During the August evaluation, Sauve told officials that he had discontinued his medications because he did not feel he needed them. The decision to trust Sauve's judgment and not medicate him infuriates his friends and family.

"I knew him when he could write poems, paint, sculpt. And now sometimes he doesn't recognize me," said Billy Elrod of Irving, a friend who has visited him in jail. "When he doesn't get his medicine, it hurts him. Every time he goes, the person we get back is only a part of who he was before. If we don't get him back soon, we'll never have him again."

To handle Sauve's case, the court appointed attorney Ezekiel Tyson. On Sept. 15, after three months in jail with no medications, Sauve pleaded guilty to assault causing bodily injury. It was the second felony on his record; the first was a burglary charge from 1999.

"He does not have any reasonable comprehension of the 'plea bargain' agreement and its consequences for his life," his mother said.

Tammy Kemp, deputy chief of family violence for the district attorney's office, declined to comment. Sauve's attorney did not return numerous calls requesting comment.

Sauve questions why he didn't get the deal he was offered. "Wasn't I supposed to go home after 47 days or so?" he asked. "I thought I was going home. I keep asking if I can go home, and they keep telling me I'm going home."

After Sauve's plea was entered, the court ordered another psychiatric evaluation. That report was completed 20 days later. The court changed his probationary terms from a halfway house to a Substance Abuse Felony Punishment Facility, a drug treatment program for felons better known as "Safe P."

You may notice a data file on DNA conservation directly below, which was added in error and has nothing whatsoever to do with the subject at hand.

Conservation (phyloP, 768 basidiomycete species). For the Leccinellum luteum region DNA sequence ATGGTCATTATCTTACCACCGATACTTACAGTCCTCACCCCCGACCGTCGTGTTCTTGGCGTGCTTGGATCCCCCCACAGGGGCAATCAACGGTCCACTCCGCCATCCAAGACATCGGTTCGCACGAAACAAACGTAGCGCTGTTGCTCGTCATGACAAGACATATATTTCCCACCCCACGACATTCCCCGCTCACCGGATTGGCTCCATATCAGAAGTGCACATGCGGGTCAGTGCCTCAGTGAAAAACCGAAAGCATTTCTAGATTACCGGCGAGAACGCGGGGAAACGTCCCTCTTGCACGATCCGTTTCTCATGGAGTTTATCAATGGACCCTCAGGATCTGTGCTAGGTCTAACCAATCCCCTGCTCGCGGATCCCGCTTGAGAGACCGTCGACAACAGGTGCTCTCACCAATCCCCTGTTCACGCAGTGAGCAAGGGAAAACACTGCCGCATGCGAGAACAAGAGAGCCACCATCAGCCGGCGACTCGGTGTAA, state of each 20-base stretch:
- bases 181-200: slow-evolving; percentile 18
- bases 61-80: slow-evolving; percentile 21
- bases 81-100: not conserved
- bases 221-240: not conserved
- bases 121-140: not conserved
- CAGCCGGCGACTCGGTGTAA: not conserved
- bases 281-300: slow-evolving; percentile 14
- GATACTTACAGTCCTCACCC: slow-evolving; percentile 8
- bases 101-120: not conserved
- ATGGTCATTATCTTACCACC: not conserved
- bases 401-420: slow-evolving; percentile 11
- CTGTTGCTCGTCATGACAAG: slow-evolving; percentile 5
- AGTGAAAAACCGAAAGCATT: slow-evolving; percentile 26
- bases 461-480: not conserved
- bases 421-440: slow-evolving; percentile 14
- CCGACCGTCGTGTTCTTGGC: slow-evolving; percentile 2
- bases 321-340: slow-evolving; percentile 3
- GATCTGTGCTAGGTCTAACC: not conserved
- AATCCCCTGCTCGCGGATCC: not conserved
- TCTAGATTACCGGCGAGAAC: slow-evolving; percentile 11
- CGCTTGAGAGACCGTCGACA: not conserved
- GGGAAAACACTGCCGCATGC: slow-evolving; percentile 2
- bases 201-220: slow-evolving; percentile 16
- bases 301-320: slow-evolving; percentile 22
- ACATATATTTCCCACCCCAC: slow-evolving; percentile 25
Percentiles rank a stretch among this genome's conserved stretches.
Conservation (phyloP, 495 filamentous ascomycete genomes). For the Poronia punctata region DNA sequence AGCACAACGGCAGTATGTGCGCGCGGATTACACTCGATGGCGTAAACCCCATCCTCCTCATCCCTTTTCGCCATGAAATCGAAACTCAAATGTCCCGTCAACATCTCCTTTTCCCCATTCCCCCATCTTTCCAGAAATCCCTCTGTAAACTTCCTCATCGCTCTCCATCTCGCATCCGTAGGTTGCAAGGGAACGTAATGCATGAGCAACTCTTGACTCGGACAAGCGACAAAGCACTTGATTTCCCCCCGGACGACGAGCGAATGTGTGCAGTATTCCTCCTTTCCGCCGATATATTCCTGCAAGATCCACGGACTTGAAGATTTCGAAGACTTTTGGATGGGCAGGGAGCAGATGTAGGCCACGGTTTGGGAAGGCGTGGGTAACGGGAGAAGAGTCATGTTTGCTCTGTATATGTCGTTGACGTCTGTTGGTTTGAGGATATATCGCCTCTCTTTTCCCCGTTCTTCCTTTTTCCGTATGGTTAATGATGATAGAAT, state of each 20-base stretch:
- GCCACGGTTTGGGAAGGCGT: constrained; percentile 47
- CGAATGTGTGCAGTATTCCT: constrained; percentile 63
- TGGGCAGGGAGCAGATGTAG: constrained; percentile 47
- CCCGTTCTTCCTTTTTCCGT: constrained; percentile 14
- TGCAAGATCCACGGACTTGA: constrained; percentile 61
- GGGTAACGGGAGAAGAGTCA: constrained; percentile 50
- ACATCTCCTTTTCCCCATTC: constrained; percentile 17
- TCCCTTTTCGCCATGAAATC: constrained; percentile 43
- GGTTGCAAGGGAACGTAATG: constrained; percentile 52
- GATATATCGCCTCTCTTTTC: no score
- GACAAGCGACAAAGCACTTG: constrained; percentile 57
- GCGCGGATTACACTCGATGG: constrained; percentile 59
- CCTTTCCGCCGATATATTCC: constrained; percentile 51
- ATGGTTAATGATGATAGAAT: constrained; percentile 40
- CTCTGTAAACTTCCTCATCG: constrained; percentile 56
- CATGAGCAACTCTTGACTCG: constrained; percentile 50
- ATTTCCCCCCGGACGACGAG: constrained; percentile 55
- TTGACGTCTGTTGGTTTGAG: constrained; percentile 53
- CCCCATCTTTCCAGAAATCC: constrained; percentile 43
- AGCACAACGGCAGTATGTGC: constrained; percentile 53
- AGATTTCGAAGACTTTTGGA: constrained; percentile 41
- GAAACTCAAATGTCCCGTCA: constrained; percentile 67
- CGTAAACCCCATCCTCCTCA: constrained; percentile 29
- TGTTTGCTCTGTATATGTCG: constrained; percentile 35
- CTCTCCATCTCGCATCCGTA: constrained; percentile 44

The probation department then prepared documents and sent them to the Texas Department of Criminal Justice. This took until Oct. 27, 42 days after his plea bargain. But delays for special-needs prisoners in the Safe P program meant he still wasn't moved.

"There are only limited beds. It's such a special population, there is always a wait," said Dr. Teresa Williams, assistant director of the probation department. "It's a shorter wait than there used to be, but there is still a wait."

That wait took another month. Sauve was finally ready to go as scheduled on Nov. 20. But when the date came, his admission was rejected because a medication he was taking was "problematic."

Williams and Noyes, the county probation director, say there was no way to know beforehand that the medication was an issue.

"This is an incredibly complicated issue in regards to moving people into Safe P," Williams said. "We have a list of drugs they won't take, but it is not all-inclusive. It's one of the most complicated things to try and manage. It happened and we immediately got it resolved."

Meanwhile, Sauve lost his place in the program. The next available slot didn't open for 21/2 months. Sauve remained in jail.

Finally, Feb. 2 arrived. On that date, Texas Department of Criminal Justice officials told the probation department they "could not admit him because of his mental state," Williams said.

At that point, the probation department turned the case back to the court. "The last thing I've seen in any record is they ordered a competency evaluation," Williams said. "The court will direct us on what services can or cannot be provided."

That hearing was scheduled for state District Judge Don Adams' docket last Thursday. But it didn't happen. Adams was on vacation.

Meanwhile, Sauve and his family and friends wait. "I was told that if he can't comply with the requirements, that he'd spend five years in the state pen," his mother said. "I think there has to be some leeway. He's mentally ill. He needs to be in the hospital."